Imagine being 21 and far from home for a summer of adventure. It is your opportunity to cut loose, away from you parents and work and have fun before going home and "settling down" to a job or a graduate program or whatever. Who wouldn't want to do that?
Imagine, then when it all turns tragic in a horrific accident. That's what happened in Berkeley this week when 13 Irish students fell four stories when the balcony they were on gave way. Six were killed and seven more badly hurt. Oh how my heart breaks not only for the students but for their friends and families who are left to deal with the aftermath of this calamity.
I know what it's like to lose a vibrant young adult suddenly, though I doubt anyone would equate Maggie's medical circumstance with the horror of that balcony collapsing. They are different circumstances, certainly, but the result for each of the families is not. They have each lost a vibrant young life that was just coming into its own; or, in the case of the injured, now have a very different life than they thought they would. Each has my complete sympathy and prayers.
For reasons clear only to the reporter, the New York Times decided to take a rather low road and blame the victims. and more specifically, the J-1 visa program that allowed them to come here to work for the summer, calling it an "embarrassment to Ireland" - a comment to which the Irish government takes great exception (Here's the article.)
Wow. Really? All those kids did was go to a 21st birthday party.
They were partying.
They were Irish.
So It must be their fault.
It's a tired and unfair stereotype.
Presumably if it wasn't Irish students on that balcony it would have been an entire family, or a group of kids from another country. Then who do you blame? The balcony didn't hold as it was supposed to. I don't know why, but it certainly wasn't the fault of those kids and blaming them or their program is patently unfair.
That is a cheap shot for sure and just beneath the dignity of the New York Times. It's akin to the trolls who leave mean spirited comments on the Internet hiding behind their anonymity. The paper is under attack for this and has already issued a half hearted apology, but the whole thing is really foul.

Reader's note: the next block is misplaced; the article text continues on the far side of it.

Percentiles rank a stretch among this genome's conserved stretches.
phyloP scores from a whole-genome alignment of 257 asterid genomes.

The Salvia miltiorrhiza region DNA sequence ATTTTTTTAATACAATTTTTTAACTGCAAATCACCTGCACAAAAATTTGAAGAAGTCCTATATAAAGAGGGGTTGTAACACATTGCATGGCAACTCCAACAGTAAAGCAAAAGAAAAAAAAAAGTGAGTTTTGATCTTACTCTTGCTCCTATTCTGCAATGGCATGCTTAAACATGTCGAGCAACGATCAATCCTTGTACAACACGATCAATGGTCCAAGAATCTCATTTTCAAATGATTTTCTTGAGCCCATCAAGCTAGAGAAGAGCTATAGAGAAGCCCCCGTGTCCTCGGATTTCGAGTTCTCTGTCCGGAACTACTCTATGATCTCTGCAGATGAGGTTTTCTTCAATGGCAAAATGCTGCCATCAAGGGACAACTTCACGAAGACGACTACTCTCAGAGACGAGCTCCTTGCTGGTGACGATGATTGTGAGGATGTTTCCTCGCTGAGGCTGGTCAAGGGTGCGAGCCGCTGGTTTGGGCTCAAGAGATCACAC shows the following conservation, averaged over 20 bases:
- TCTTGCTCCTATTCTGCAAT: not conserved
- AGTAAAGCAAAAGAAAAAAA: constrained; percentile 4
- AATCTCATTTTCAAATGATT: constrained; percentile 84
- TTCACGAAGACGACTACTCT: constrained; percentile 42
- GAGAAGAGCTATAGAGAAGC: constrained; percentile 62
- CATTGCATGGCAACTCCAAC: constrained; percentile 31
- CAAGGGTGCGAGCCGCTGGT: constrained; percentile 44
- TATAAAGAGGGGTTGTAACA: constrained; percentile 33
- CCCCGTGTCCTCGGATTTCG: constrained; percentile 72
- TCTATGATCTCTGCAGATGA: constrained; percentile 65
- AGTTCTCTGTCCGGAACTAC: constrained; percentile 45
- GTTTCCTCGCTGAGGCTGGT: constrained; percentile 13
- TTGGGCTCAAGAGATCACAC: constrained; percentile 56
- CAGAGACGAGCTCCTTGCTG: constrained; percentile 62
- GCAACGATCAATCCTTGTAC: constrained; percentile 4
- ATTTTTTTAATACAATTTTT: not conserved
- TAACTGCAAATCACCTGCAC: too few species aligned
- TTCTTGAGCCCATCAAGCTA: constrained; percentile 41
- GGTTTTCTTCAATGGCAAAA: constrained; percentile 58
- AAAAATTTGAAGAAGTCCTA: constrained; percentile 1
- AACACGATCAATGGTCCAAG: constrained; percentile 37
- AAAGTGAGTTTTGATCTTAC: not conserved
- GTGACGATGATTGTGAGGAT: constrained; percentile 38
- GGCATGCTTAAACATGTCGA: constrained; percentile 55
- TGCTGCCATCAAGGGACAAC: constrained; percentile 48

The J-1 visa program is a wonderful thing. It allows students to experience a few months or a year or whatever amount of time in the US and allows them to work and see what it's really like to be here. It is legal and not really costing us anything. These students arrive, pay rent, get jobs, spend money, have fun and go home. It's a win win win. Why would that come under attack?
In 1984 I was clerking in a law firm for the Summer and two lads arrived from Ireland through that same J-1 visa program. They worked with me at the same firm. It was easily the most enjoyable three months that I spent as a lawyer or law clerk. Did we work hard? Certainly. Did we have fun? Why yes we did! We were young and had a good summer job and fortunately no one judged us by any of our wild activities that summer.
That was 31 years ago and I am still connected to both of them today. They went back to Ireland and "settled down" just as they were supposed to. They took the great experience of that summer and went back, grew up and lived their lives. They are now a judge and a captain of industry. So they done good. One of them eventually moved to the US and raised his family here.We stayed with the other while in Ireland last year and he designed our fantastic trip through the West of Ireland. They are my life long friends and I never would have met either of them without that program.
I know of at least thirteen young travelers who won't get that chance because that balcony broke. That's sad for them, their families, and their friends who weren't physically hurt but are affected by this tragedy. And it's sad for the connections they would have made here in the Bay Area. It's been a great 31 years for me and I'm sorry for those who will miss out on that.